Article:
But the singer songwriter says that, while many things just now are dispiriting, he will always keep the faith and never fall into the trap of cynicism.
The bloke from Barking is set to remain faithful to his ideals when he appears at the Rebellion punk festival this August in Blackpool, a town he can only recall visiting twice in his 64 years.
He is due to play on the Sunday night at the new outdoor version of the festival, R-Fest, on the Tower Headland with Blackpool Tower as its backdrop, along with the likes of Squeeze, the Buzzcocks, Tom Robinson, Altered Images and Hollie Cook.
Billy, whose latest, mellow album, The Million Things That Never Happened, has a theme of finding the common ground in a world of division, will be celebrating his punk roots with a bit of “chop and clang” guitar, the raw early sound that made his name.
And Billy said the world we live in now has many parallels with the world of Margaret Thatcher in1983 when he released his first album Life’s a Riot with Spy Versus Spy, real hardship for some, plenty for others and the shadow of global unrest and cold war in the background.
He says: “I have been saying to people, one of the key tracks on the new album, I Will be Your Shield, is expressing the same sense of empathy that The Milkman of Human Kindness did on the first album Spy versus Spy.
“I don’t feel the need to be cutting edge any more. When I did my first album Spy Versus Spy, I was really trying to zig when everyone else was zagging! Rather than going for floppy hair and a synthesiser, I went for Doc Martins and a chop and clang guitar.
“I write more love songs than I write political songs. The ideal song is a bit of both, personal and a bit political. For example I will be Your shield, in the context of the pandemic, it has a personal and strong meaning.
“Take I keep Faith, off the Love and Justice album. It is also about my faith in the audience’s ability to change the world.
“I try to write songs that are deeply emotional, but have weight to them too, emotional and political. It’s those where the two overlap are the best Billy Bragg songs.”
Billy describes his politics as more “common good” than left wing and no matter what goes on in this increasingly divided world where truth is constantly questioned on the internet, he said it was important not to give up and just get cynical.
That theme is echoed on the new album in the songs in Pass it On, a song about families and roots and the stomping Ten Mysterious Photos That Can’t Be Explained with its witty one-liners.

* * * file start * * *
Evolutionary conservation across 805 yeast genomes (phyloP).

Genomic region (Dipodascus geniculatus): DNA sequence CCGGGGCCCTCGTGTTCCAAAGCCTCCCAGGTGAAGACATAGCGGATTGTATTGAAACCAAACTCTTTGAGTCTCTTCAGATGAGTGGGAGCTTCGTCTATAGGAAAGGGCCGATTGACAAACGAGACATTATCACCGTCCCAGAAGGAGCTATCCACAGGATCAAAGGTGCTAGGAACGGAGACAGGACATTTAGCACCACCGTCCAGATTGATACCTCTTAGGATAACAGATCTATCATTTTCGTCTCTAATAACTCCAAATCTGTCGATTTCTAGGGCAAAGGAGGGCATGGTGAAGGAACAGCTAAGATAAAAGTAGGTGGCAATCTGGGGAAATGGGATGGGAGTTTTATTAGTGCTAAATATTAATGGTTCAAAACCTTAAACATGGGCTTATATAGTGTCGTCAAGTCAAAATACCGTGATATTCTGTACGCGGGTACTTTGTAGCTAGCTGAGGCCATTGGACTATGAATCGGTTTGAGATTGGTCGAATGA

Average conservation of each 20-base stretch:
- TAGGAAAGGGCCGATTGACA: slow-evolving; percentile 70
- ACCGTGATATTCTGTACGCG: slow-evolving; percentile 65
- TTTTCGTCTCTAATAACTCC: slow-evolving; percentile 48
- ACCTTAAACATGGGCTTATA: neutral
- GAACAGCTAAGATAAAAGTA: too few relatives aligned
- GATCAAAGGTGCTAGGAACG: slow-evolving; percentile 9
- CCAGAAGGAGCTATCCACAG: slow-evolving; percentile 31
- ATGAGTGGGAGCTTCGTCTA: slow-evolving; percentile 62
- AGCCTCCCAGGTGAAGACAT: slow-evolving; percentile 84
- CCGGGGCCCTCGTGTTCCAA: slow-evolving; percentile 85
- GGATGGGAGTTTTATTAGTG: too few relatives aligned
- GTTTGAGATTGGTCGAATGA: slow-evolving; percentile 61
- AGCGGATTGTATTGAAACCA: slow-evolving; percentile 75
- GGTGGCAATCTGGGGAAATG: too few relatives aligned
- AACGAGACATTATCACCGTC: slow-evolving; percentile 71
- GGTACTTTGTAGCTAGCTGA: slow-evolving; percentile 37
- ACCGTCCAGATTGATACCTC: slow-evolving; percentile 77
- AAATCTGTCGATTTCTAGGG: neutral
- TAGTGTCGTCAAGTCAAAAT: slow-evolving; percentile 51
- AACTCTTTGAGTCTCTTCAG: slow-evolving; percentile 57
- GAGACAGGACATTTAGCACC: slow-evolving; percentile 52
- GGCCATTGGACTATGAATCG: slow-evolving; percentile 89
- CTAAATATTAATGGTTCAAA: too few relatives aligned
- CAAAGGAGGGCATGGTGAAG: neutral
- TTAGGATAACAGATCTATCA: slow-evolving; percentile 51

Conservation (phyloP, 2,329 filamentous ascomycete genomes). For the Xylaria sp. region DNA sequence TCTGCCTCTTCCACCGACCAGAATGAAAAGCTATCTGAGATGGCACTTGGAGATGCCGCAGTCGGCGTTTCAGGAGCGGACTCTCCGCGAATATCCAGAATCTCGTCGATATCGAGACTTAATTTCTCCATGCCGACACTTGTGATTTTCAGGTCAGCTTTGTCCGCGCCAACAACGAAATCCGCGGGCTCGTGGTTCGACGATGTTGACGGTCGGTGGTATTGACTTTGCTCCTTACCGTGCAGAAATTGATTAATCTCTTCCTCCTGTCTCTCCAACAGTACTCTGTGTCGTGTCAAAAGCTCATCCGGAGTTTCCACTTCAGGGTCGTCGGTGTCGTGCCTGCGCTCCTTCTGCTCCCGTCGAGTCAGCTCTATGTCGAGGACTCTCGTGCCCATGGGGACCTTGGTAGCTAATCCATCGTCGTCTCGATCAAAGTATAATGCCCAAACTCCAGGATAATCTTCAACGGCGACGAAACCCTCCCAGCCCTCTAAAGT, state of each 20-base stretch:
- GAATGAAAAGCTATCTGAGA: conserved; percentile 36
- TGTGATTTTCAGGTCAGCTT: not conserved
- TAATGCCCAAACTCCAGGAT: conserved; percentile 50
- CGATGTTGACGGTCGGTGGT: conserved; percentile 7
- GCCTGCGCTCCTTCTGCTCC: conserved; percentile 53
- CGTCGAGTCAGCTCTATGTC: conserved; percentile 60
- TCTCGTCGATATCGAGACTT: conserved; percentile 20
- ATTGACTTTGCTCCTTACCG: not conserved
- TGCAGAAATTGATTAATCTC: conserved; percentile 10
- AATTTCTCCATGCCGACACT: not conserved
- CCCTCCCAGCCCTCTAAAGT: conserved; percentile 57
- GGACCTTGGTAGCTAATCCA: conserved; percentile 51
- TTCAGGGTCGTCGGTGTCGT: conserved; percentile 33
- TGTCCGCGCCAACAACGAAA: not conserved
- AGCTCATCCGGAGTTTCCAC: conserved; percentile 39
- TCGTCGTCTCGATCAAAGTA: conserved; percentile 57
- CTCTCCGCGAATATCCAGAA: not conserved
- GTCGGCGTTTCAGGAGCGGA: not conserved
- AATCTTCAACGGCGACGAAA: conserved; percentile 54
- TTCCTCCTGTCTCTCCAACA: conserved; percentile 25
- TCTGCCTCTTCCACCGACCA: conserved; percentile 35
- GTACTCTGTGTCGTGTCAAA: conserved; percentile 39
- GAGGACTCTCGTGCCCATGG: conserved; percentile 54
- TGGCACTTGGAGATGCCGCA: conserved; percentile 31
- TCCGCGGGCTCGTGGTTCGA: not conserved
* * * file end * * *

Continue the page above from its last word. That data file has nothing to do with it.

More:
He says: “It’s about the ubiquity of information on the internet and the rabbit-holes you can drop through. It’s a real time machine the internet, the hours just disappear. I’m not complaining too much about it, in lockdown it has been a Godsend.
“But it’s a reflection of human nature and the terrible stuff you see on there is us reflected back at ourselves. But the song is about how we can you access it without falling down those rabbit holes.”
Billy’s “common good” belief was strengthened he said by the way people came together in the pandemic lockdowns.
“With regard to taking precautions during the pandemic, it was not just ourselves we were thinking about it was others, particularly those with compromised immune systems who have been prisoners in their own homes for the past two years. I don’t think wearing masks and taking lateral flow tests is such a terrible impediment to people. That’s the common good.”
He says for the real problems the world faces, the economy and the environment, we are really going to rely on people working for the common good and being just out for yourself was foolish.
“There’s a strong libertarian strain in what Johnson’s government does. They just decided to stop all the pandemic protocols, that’s it, it’s all over. It’s not that the disease has not gone, its just they’ve had enough of it.
“At least the thing about Margaret Thatcher was that those people had a sense of shame. They knew they were making it hard for people, this lot are like a dodgy Tribute act, Priti Patel and Liz Truss are kind of like cosplay Thatcher, but that sense of shame is not there.
“For all those former punks of a certain age now, people who have been through a lot in recent years, the song I Keep Faith is about not giving in to the cynicism and, after we’ve been through everything we have been through with coronavirus and austerity, people need that kind of encouragement.”
Billy, who has not played often in the county, apart from a couple of gigs in Preston, including one at Preston’s Charter Theatre in the early 2000s where he enjoyed a curry in a restaurant near the bus station which mightily impressed him and an appearance at independent music shop Action Records.
“I think I have only done one gig in Blackpool and that was either during the miners strike or at a Labour Party Conference. But I am really looking forward to it. I had an obscure relative, I think a cousin of my dad’s, ran a pub in Blackburn, but had a holiday place in Blackpool so we visited on holiday once.
“The whole northern experience was brought home to me by the fact the police cars were white, like they were on Z-cars, that’s how long ago it was!"